A year ago Lance Atkinson, who lives in Pelican Waters, Queensland admitted his part in the spamming operation in the High Court in Christchurch and paid a financial penalty of $NZ100, 000 plus costs of almost $NZ8000. The FTC took separate action against him but not his brother Shane and Christchurch courier Roland Smits who just last month were ordered to pay $100,000 and $50,000 respectively for their parts in the operation.
These settlements marked the final stage of Operation Herbal King, an investigation conducted by the Department of Internal Affairs’ Anti-spam Compliance Unit, the FTC and other overseas agencies. Within three months of the passing of the Unsolicited Electronic Messages Act in 2007, the Department had shut down the New Zealand component of what the anti-spam organisation, Spamhaus, ranked as the largest pharmaceutical spamming operation in the world. The spam gang deceptively marketed products such as male-enhancement pills, prescription drugs and weight-loss pills.
The operation organised and paid affiliates around the world to send spam emails marketing Herbal King, Elite Herbal and Express Herbal branded pharmaceutical products. These were manufactured and shipped by Tulip Lab of India, through a business known as the Genbucks Affiliate Programme. This business was operated by Genbucks Ltd, a company incorporated in the Republic of Mauritius.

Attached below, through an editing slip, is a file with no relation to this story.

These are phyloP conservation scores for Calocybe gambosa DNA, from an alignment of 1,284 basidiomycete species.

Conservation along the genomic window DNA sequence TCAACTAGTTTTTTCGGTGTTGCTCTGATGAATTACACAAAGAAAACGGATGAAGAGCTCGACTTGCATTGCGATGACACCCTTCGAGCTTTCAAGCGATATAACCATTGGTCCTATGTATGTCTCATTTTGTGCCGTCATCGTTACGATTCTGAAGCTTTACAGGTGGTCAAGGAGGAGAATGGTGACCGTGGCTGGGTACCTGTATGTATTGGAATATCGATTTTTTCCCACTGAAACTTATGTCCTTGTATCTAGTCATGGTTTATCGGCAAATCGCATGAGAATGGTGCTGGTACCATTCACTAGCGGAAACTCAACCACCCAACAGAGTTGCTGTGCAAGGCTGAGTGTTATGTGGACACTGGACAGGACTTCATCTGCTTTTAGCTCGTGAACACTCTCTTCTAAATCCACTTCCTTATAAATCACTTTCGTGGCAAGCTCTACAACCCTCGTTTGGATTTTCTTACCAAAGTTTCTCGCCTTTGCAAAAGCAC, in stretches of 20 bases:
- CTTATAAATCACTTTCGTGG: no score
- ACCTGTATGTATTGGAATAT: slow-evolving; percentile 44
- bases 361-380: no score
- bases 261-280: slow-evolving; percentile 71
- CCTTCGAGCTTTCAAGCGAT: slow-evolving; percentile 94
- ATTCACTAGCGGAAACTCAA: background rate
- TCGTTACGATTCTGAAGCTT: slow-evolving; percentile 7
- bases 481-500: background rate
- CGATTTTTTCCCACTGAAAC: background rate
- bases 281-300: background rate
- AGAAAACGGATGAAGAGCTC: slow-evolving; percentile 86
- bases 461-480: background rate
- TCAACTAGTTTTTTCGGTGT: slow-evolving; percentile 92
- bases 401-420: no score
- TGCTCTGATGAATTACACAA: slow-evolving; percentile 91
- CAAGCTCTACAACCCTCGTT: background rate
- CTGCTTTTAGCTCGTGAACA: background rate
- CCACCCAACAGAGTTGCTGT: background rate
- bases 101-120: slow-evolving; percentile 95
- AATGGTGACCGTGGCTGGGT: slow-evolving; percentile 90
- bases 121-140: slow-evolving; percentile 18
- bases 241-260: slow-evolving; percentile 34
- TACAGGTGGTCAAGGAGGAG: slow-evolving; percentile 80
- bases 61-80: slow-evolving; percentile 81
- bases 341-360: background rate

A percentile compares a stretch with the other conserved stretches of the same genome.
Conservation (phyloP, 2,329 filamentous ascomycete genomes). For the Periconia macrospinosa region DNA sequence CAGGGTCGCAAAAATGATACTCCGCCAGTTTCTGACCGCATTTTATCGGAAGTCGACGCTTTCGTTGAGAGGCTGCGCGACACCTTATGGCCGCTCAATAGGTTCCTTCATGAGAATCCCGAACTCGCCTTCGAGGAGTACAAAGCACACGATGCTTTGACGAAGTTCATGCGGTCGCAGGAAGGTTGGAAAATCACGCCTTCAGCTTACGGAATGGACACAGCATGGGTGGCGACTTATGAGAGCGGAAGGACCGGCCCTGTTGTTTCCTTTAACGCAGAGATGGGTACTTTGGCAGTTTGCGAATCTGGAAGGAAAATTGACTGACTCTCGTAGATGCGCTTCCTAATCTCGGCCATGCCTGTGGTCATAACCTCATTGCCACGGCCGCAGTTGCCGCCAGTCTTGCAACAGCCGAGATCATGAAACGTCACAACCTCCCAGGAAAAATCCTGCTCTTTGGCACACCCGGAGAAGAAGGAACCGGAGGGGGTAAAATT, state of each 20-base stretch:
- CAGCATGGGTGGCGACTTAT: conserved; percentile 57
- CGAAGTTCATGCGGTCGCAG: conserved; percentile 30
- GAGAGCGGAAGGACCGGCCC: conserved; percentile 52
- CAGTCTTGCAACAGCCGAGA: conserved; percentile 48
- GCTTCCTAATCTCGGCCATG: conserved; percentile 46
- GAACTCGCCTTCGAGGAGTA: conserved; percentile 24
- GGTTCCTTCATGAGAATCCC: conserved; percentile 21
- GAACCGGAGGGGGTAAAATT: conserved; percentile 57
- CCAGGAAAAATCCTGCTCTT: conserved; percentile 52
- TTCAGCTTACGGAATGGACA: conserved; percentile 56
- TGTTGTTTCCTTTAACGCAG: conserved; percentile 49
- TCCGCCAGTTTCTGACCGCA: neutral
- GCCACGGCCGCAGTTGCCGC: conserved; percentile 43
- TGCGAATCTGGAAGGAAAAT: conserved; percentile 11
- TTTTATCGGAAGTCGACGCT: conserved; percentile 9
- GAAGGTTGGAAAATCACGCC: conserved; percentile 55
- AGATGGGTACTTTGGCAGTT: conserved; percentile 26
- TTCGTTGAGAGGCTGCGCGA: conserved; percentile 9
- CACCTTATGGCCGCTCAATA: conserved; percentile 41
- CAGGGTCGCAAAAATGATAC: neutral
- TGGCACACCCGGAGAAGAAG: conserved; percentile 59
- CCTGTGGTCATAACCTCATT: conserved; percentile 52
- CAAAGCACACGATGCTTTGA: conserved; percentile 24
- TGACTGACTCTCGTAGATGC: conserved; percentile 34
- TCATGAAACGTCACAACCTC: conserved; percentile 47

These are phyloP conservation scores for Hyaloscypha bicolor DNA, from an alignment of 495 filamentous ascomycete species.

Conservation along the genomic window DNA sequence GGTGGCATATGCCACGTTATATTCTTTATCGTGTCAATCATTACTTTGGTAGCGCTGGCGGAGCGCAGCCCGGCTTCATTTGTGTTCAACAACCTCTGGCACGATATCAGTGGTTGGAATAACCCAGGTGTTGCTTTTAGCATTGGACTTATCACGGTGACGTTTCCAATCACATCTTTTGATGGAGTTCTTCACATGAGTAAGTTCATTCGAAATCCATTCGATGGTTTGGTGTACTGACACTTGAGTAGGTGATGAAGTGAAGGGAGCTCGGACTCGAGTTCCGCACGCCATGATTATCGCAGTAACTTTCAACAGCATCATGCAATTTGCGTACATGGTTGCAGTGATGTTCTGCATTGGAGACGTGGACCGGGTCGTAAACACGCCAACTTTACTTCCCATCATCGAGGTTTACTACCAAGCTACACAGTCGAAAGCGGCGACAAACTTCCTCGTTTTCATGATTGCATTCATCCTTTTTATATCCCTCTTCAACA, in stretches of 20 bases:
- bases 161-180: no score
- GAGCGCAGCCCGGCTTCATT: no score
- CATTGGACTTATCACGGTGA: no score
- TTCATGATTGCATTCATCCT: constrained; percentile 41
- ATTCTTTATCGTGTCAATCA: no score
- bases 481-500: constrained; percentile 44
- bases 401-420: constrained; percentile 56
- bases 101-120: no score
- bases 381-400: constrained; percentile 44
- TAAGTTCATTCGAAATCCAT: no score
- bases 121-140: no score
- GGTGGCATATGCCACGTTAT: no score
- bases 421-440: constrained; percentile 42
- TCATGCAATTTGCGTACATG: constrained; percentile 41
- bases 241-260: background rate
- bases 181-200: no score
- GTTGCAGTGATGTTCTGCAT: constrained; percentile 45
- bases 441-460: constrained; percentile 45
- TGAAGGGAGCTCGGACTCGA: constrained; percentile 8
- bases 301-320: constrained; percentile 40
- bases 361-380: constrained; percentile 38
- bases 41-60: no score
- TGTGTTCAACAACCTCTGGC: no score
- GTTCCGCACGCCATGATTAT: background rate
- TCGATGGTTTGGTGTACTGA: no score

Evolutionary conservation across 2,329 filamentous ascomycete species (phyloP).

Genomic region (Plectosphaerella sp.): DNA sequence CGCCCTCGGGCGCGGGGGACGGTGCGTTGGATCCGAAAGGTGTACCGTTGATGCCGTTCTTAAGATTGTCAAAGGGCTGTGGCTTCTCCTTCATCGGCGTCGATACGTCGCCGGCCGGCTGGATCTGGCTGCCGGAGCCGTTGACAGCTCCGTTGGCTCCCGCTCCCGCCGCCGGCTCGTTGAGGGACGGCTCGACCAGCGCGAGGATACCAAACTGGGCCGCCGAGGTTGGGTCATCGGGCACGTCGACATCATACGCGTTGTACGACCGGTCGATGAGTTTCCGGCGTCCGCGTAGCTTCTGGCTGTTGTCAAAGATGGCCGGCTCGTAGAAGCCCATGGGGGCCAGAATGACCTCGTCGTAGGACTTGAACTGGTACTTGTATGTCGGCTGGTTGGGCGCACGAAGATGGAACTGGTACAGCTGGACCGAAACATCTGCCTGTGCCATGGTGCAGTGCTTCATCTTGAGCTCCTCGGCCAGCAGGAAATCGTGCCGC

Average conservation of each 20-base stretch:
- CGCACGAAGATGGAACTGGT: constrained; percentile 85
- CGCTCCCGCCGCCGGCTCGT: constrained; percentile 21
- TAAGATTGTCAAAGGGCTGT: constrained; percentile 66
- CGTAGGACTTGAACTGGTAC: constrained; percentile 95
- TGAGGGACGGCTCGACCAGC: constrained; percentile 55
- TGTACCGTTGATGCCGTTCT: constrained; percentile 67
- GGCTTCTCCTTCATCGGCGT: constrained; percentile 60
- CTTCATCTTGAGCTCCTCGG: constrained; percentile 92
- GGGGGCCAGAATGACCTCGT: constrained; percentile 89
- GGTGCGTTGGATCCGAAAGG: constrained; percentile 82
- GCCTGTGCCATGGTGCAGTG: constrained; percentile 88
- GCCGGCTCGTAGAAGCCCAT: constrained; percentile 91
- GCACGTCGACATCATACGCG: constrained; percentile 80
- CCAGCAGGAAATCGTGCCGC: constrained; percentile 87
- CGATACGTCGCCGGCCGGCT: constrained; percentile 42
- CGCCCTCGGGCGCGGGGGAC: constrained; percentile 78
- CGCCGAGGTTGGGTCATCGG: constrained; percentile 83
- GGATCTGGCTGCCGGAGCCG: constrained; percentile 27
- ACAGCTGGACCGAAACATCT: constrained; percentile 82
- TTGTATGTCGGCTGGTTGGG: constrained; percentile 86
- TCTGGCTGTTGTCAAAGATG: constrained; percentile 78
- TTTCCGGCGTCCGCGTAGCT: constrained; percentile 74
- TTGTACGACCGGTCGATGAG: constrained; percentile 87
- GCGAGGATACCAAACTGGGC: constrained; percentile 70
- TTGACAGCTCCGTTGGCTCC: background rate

Lance Atkinson’s American accomplice in the network, US resident Jody Smith, has had to turn over nearly all his assets to the FTC. He will pay approximately $US212,000 and will also assign any rights he has to $US91,000 frozen in the name of one of his co-defendants, and $US547,000 that may be held for his benefit in an Israeli bank. In addition to the $US15.15 million that Atkinson and his company, Inet Ventures Pty Ltd, have been ordered to pay, the three companies affiliated with Smith are liable for $US3.77 million. Smith is awaiting sentence on a criminal charge of conspiracy to traffic counterfeit goods and faces up to five years in prison.
Internal Affairs Deputy Secretary Keith Manch said the Department appreciated the co-operation its Anti-Spam Compliance Unit received from the FTC.
“The FTC provided technical information making it possible for our investigators to identify the spammers and obtain evidence of the offending,” he said.The Department would also like to acknowledge the assistance of the following in the investigation: Telecom New Zealand; Vodafone New Zealand Limited; Safecom services; DMZGlobal (TelstraClear Ltd); Phil Hay, Senior Threat Analyst, M86 Security Labs; consultants Dr John R. Levine and Henrik Uffe Jensen; CSL NRW.NET Computer Service Langenbach GmbH; email compliance and anti-spam company, LashBack; Simon Cox and Richard Vadon, British Broadcasting Corporation.